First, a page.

With 15 laps to go in the Monster Energy NASCAR Cup Series’ Ford EcoBoost 400, the championship four drivers were running 1-4, and with 12 laps to go Joey Logano passed Martin Truex Jr. and claimed Team Penske’s second Cup title in six seasons.
This was Ford’s first driver championship since 2004 and their first manufacturer title since 2002, winning 19 races in the Fusion’s final season before the Mustang joins the series next year.
For the season, Ford won 19 races, Toyota triumphed 13 times, and Chevrolet won four.
Harvick and Chip Ganassi Racing’s Kyle Larson won the first and second stages.
There were four cautions, and all 39 vehicles were scored as running at the finish.
Between Harvick, Kurt Busch, Almirola and Bowyer, during points-paying events Stewart-Haas Racing totaled up 12 race wins, 24 stage wins, nine poles, 42 top-fives, 84 top-10s and around 3,300 laps led in their tenth season of existence. Most weeks they were the class of the field and would have racked up even more wins if they hadn’t accidentally sabotaged their own or teammates’ chances to win.
Harvick averaged a ninth-place finish, Busch 12th, Almirola 13th, and Bowyer 14th, and they finished third, seventh, fifth and 12th in the standings, respectively.
While Chase Elliott won three races and finished sixth in the final standings, 2018 was a dismal year for Hendrick Motorsports. Elliott was the only race-winning threat, and only then occasionally, totaling 11 top-fives and 21 top-10s. Alex Bowman finished with an average result of 17th and 11 top-10s, while Jimmie Johnson set a career-lows in wins (none), laps led (40). top-fives (two), and top-10s (11). William Byron won Rookie of the Year, but only managed four top-10s and led the series with nine DNFs.
For this section I’m going to include Furniture Row Racing and Joe Gibbs Racing, and combine their stats, because of how close an alliance they shared, and that both of their most recent drivers are now at JGR. Anyway, between Kyle Busch, Truex, Hamlin, Erik Jones and Daniel Suarez, they totaled 13 race wins, 19 stage wins, 14 poles, 54 top-fives, 93 top-10s and around 3,000 laps led.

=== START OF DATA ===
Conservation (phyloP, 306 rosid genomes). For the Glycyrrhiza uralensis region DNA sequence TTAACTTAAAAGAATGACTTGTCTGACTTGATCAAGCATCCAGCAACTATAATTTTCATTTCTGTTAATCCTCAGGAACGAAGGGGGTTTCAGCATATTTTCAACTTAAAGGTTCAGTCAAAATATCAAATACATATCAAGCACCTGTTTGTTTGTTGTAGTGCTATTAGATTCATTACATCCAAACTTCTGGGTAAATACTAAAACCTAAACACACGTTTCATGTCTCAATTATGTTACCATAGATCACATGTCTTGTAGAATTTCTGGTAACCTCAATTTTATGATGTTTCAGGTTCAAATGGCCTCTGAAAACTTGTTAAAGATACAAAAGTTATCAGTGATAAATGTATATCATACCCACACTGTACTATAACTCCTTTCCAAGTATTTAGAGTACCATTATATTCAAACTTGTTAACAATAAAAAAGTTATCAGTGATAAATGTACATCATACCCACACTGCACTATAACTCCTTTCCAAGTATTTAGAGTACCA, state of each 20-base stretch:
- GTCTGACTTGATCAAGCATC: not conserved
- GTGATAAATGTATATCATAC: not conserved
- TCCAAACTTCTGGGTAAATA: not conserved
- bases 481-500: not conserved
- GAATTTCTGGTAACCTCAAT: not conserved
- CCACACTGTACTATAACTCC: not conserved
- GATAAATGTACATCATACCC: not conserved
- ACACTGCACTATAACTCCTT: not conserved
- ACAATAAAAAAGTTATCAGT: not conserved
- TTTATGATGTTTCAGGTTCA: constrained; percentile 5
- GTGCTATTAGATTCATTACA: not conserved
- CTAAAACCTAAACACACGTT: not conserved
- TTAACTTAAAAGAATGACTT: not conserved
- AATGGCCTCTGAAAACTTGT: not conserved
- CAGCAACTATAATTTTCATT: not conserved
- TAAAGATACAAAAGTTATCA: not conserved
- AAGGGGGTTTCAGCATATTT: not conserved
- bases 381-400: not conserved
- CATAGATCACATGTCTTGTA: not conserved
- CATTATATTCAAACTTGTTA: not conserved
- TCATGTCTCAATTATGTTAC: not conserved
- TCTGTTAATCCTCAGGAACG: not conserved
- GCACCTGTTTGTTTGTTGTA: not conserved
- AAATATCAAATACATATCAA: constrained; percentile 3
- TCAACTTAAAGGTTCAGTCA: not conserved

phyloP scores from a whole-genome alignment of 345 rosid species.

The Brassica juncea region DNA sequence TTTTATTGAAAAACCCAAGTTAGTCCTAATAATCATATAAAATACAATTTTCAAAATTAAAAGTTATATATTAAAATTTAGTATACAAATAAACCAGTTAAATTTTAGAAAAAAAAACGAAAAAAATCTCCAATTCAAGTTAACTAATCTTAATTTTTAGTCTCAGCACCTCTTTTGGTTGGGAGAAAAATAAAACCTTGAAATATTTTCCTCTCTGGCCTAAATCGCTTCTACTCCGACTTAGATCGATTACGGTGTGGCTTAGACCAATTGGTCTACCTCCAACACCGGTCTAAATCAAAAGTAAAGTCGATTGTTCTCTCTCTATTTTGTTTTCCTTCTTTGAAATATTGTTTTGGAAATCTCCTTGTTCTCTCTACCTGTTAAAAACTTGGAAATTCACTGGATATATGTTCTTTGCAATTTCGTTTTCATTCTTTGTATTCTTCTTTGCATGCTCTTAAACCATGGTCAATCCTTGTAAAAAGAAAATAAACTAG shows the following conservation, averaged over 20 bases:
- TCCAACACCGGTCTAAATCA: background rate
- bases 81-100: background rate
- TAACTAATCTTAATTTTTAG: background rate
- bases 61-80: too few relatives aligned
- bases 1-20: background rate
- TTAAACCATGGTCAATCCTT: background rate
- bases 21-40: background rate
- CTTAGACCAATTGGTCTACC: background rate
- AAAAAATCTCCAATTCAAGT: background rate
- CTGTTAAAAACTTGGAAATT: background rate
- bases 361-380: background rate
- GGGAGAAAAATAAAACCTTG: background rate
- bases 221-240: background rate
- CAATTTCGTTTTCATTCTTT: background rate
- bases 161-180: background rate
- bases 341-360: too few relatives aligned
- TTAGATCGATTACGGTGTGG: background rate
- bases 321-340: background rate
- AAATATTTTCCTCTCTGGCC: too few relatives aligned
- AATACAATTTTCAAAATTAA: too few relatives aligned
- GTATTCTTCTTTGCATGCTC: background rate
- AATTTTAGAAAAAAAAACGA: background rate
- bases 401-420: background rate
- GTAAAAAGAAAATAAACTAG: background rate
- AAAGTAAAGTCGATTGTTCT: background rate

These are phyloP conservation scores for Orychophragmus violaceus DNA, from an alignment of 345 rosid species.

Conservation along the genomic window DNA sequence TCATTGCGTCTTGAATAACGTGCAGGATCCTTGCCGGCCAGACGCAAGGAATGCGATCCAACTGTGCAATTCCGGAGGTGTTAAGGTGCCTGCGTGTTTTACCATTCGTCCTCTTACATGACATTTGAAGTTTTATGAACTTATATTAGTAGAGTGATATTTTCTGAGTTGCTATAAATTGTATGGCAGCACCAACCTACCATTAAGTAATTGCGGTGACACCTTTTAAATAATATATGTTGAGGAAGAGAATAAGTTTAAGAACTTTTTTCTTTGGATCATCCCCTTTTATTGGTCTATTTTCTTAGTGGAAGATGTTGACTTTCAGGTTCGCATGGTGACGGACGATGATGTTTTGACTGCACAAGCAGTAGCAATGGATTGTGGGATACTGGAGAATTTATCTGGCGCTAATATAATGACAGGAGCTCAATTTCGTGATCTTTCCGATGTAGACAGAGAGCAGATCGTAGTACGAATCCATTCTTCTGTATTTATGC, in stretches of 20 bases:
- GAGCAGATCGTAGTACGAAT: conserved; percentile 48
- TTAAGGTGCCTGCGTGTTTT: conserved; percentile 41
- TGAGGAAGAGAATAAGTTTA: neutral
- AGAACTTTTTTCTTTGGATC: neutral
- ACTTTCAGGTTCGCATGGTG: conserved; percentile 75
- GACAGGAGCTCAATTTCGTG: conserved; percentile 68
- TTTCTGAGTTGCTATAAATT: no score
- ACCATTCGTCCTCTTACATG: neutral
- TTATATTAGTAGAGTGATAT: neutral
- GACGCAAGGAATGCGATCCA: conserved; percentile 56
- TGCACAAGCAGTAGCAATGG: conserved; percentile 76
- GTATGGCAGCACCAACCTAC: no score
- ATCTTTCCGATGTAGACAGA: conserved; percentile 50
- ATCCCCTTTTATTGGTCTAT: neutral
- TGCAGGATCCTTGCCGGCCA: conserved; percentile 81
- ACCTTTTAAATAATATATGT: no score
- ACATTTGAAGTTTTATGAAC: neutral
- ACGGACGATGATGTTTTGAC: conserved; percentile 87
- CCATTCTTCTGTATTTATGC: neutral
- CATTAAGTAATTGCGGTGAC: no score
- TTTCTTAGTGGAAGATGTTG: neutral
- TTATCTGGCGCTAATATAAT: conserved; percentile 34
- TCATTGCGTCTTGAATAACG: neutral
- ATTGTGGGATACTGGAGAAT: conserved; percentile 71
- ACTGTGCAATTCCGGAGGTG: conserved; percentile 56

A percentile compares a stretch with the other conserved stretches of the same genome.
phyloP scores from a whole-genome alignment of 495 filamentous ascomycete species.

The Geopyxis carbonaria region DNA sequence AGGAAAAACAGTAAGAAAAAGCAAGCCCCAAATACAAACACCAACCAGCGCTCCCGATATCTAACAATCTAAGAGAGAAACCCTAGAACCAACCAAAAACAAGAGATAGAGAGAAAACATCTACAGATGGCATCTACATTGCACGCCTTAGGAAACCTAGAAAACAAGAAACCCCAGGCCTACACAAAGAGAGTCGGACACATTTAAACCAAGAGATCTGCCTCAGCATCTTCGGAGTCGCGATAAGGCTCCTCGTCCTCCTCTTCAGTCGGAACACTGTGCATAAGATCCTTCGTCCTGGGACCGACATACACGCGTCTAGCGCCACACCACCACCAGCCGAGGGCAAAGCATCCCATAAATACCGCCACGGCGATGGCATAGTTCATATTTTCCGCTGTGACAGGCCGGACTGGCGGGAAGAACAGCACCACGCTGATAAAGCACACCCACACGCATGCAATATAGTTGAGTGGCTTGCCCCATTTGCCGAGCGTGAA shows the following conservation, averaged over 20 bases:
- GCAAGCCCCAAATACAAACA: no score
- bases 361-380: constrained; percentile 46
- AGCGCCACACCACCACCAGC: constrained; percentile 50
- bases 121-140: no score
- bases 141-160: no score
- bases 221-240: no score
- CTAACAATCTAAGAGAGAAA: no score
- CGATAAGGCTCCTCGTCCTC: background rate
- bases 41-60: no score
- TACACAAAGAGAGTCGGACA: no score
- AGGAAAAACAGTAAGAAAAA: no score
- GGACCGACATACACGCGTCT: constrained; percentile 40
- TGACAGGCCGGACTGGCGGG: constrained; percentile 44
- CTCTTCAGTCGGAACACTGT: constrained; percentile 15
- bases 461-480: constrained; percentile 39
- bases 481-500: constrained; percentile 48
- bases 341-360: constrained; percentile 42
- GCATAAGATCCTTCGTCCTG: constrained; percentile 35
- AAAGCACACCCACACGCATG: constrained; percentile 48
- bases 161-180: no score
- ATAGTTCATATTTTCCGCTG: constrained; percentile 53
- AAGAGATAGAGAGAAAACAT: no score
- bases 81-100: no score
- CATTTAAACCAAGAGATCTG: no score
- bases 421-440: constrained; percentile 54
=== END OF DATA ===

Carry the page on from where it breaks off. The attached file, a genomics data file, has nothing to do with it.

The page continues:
Busch averaged an eighth-place finish, Truex averaged 11th, Hamlin 13th, Jones 14th, Suarez 19th, They finished fourth, second, 11th, 15th and 21st, respectively.
Roush Fenway Racing had another rough season this year. Trevor Bayne was demoted to part-time status halfway through the season, Kenseth averaged a 19.9 finish through 15 races, Bayne averaged a 23.9 result through 21 races, and Ricky Stenhouse Jr. averaged a 19.4 finish for the full season, good for 18th in the standings.
Between the three of them, they managed five top-fives and seven top-10s, with 13 DNFs, The No. 17 finished 18th in the owner standings, while the No. 6 improved late in the season to settle into 25th in the owner standings.
While SHR and JGR gobbled up the headlines, Team Penske was probably the most consistent overall. Logano, Keselowski and Ryan Blaney won seven races, 16 stage wins, four poles, 34 top-fives, 62 top-10s and led around 2,200 laps led. Logano averaged an 11th-place finish, Keselowski 14th and Blaney 15th. Team Penske won the Indy 500, Southern 500, Brickyard 400 and inaugural ROVAL race all this year, which is pretty impressive.
Logano won the championship, Keselowski finished eighth in the standings and Blaney was 10th.
Chip Ganassi Racing was incredibly inconsistent. Despite Kyle Larson’s No. 42 Camaro being the class of the Chevrolet field for the season, and piling up three poles, 12 top-fives and 19 top-10s, he never won, only managed to finish ninth in the standings and had four DNFs. His teammate Jamie McMurray had just two top-fives in his final year in the No. 1 and eight top-10s, with an average finish of 19th and five DNFs. McMurray finished 20th in the standings.
Paint Scheme of the Week
With it being the final race for Lowe’s, Jimmie Johnson broke out the 2002 rookie scheme to celebrate their partnership. The blue and silver just looked excellent, and the design was simple and tasteful. The neon yellow numbers are a Hendrick hallmark, and it’s kind of disappointing they don’t use them that often anymore. This might be one of my favorite schemes of the season.
Next year the No. 48 will be sponsored for the full season by Ally Financial, which is fantastic in that it’s a full-season deal, but not great in that Johnson’s car will now likely be a predominantly ugly dark shade of purple – purple race cars can look really good if they’re done with the right trim colors (generally silver, sky blue, lime green and orange), but if not, then not so much.
The Furniture Row Racing No. 78 was in matte black for its final race, which felt very appropriate and fitting.
It’s way too early to make predictions about the 2019 season, but I’m going to do it anyway.
By the end of next season, Matt DiBenedetto is running near the top 20 in his first year with Leavine Family Racing, now allied with JGR. Hamlin becomes the team’s fourth driver with the arrival of Truex to the No. 19.
Elliott is again a championship contender, Johnson is even more irrelevant, and Daniel Hemric uses consistency to become the Rookie of the Year.
Ryan Newman struggles in the RFR No. 6, while Kurt Busch does well in the CGR No. 1. If Daniel Suarez does indeed go to SHR in the No. 41, he’ll struggle even worse than he did at JGR.
Several underdog teams manage to pull off miracle victories either via restrictor-plate upsets or rain to lock themselves into the playoffs.
In the NASCAR Gander Outdoors Truck Series, Kyle Busch Motorsports continues to duel with GMS Racing for series dominance, with ThorSport Racing running third.
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